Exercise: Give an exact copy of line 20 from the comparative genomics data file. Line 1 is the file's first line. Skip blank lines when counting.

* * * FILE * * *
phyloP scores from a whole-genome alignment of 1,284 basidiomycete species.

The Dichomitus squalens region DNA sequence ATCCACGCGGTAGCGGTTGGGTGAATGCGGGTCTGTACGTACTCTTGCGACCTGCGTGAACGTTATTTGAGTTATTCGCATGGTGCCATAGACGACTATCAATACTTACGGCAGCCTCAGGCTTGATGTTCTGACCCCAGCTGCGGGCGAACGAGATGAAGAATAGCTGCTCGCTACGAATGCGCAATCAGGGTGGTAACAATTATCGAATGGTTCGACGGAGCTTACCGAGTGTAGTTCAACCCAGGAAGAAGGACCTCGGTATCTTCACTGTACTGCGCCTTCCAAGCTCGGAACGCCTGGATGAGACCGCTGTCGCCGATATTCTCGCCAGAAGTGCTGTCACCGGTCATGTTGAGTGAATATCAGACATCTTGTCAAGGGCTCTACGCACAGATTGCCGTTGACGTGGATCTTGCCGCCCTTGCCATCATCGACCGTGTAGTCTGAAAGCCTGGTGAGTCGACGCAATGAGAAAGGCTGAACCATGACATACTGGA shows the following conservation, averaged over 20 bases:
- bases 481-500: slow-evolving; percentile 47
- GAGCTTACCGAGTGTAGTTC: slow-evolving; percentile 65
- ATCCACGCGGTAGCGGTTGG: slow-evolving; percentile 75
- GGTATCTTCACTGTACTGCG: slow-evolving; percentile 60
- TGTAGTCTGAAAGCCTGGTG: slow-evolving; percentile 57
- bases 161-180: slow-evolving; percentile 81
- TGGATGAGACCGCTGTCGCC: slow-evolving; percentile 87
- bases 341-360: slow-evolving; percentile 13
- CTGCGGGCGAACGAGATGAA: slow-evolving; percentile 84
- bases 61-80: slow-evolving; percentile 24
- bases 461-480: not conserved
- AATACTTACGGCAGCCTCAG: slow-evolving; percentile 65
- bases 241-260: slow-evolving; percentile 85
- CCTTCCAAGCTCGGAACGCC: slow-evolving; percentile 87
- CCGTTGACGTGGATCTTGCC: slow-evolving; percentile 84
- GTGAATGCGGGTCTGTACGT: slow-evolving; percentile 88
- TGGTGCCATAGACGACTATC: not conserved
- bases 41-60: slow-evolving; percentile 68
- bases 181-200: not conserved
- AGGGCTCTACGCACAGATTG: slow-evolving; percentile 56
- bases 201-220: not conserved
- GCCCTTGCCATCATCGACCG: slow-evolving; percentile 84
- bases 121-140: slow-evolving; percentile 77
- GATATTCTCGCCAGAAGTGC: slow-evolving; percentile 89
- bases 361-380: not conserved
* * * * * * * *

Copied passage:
- bases 41-60: slow-evolving; percentile 68